You can’t win anything with kids

Match of the Day is celebrating its 50th anniversary on English TV this season, and for the first time in 22 years it is without […]

Match of the Day is celebrating its 50th anniversary on English TV this season, and for the first time in 22 years it is without Alan Hansen, who famously predicted in 1995 that Manchester United couldn’t “win anything with kids”.  They went on to win the Premier League and FA Cup that season.

Perhaps the sustainability movement too is on the verge of winning with kids.  Generation Z – those born since Hansen’s prediction, who are now becoming consumers, employees and voters – have grown up with sustainability issues and causes on their screens and in their headphones.  Every ice bucket challenge they do, every no-makeup selfie they take, every Chipotle film they watch makes them more aware of social and environmental issues than previous generations.  And acutely aware of the impact of their sustainability choices on their personal brands, brands they’re adept at managing on Facebook, Instagram and the rest.  Posting their ice bucket challenges and no make-up selfies says how they want to be seen – part of an in-crowd that is seen to care about these things.

So as this generation starts consuming, businesses have to respond to their concerns and be relevant to the personal brands by which they define themselves.  Primark can’t afford to be seen to be taking advantage of garment workers down the supply chain for fear that choosing Primark will be seen as tainting their new consumers’ personal brands.  The younger generation has proved itself “promiscuous in its brand loyalty”, as McDonald’s chief brand officer Steve Easterbrook recently commented after results showed the chain losing younger customers to the likes of Chipotle.  Employers need to demonstrate they are socially responsible if they are to attract the best young talent.  How else to explain Unilever being the third most searched employer on Linked-In after Google and Apple other than the fact that it is seen as the world’s most progressive sustainability company?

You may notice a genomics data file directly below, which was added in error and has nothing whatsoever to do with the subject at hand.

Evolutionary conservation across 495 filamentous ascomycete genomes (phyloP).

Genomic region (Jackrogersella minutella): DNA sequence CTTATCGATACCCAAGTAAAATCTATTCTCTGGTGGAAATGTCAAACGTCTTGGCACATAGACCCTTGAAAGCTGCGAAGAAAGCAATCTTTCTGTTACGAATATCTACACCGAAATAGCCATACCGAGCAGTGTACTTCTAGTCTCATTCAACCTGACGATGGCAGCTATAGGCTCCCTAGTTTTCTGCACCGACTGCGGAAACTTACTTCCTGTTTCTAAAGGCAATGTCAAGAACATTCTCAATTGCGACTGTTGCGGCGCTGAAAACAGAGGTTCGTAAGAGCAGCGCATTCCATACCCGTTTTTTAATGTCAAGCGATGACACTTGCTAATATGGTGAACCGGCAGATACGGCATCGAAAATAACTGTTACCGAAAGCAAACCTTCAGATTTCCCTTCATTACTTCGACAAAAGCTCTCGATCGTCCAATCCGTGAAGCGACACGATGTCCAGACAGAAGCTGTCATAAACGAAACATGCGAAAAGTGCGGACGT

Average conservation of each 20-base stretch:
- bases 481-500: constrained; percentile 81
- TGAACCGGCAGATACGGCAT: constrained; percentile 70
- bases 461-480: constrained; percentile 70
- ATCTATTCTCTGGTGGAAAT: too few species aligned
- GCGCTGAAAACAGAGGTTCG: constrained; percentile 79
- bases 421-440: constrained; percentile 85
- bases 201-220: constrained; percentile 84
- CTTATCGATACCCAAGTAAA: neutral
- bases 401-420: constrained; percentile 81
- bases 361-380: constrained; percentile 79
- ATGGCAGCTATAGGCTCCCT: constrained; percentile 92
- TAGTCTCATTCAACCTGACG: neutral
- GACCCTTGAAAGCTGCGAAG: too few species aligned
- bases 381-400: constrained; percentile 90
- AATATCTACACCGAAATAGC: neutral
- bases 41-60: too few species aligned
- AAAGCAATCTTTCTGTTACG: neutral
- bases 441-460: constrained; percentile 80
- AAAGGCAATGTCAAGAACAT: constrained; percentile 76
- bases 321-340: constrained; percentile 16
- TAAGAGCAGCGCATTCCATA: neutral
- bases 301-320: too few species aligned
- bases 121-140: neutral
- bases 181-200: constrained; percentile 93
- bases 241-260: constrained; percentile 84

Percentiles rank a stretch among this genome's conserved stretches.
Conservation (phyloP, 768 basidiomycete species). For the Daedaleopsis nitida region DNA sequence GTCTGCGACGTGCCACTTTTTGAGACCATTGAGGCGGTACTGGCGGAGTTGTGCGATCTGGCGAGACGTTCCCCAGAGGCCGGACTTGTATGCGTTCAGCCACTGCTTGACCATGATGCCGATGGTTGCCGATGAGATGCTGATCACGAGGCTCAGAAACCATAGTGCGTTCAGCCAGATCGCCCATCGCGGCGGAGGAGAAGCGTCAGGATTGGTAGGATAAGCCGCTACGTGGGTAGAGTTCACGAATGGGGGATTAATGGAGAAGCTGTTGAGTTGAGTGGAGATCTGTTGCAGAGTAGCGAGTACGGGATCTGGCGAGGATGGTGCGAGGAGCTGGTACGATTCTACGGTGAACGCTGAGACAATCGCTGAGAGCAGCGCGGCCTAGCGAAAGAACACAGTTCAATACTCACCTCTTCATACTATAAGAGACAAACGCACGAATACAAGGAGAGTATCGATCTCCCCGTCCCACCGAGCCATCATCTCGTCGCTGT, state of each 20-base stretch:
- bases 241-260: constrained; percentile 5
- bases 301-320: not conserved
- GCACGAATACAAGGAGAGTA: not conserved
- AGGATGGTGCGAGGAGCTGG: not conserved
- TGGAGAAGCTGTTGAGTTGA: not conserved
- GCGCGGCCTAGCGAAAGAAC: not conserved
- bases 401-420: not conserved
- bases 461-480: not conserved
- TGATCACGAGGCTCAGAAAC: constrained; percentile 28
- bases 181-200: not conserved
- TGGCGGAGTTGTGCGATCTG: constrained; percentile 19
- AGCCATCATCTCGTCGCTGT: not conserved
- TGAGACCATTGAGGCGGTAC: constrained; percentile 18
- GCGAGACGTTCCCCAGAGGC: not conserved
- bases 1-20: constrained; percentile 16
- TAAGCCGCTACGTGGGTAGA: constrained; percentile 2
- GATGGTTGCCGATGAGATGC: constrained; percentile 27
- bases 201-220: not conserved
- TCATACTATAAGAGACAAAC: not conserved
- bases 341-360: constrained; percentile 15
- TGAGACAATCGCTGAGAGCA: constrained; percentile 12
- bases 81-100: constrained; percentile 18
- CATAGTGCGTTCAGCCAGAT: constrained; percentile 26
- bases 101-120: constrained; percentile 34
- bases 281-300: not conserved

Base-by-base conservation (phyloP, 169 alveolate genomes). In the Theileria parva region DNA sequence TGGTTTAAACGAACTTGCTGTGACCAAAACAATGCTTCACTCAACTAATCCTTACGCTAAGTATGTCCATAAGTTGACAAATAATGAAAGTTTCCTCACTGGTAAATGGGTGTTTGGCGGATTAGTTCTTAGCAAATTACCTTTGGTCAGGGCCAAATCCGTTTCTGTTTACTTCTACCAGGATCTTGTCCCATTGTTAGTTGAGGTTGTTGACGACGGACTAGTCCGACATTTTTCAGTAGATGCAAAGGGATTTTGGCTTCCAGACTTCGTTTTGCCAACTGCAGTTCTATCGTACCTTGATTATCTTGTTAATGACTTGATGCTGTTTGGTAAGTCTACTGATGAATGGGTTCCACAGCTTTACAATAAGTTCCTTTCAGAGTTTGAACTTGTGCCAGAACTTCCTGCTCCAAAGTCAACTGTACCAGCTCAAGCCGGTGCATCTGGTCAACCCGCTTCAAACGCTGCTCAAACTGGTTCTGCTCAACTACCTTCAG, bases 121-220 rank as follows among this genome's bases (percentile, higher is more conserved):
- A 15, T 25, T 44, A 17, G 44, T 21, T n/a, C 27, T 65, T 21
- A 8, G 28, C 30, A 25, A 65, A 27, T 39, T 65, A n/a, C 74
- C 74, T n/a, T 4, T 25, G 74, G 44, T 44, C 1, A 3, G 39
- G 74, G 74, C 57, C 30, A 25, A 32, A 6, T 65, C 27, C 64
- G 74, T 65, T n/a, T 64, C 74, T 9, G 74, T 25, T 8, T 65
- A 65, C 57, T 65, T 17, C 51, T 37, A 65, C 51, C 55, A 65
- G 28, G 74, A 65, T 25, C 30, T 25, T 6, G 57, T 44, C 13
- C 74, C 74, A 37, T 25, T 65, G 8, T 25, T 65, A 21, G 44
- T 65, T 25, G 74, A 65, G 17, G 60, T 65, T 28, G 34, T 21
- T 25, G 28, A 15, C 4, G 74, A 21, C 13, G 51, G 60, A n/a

And perhaps most encouragingly of all, a young generation that cares about sustainability can finally be mobilised to vote, turning back years of voter apathy (see chart below).  Generation Z is proving itself capable of mobilisation around sustainability issues in how it shops and what it shares.  Savvy politicians are realising there are fresh votes to be had by pledging action on the sustainability issues that can mobilise this new generation.

Progress on sustainability comes from a range of linked sources: from regulation by government to innovation in business and choices by investors.  All of these can be driven towards positive change by this emerging, engaged generation.  When it comes to sustainability, you can win with kids.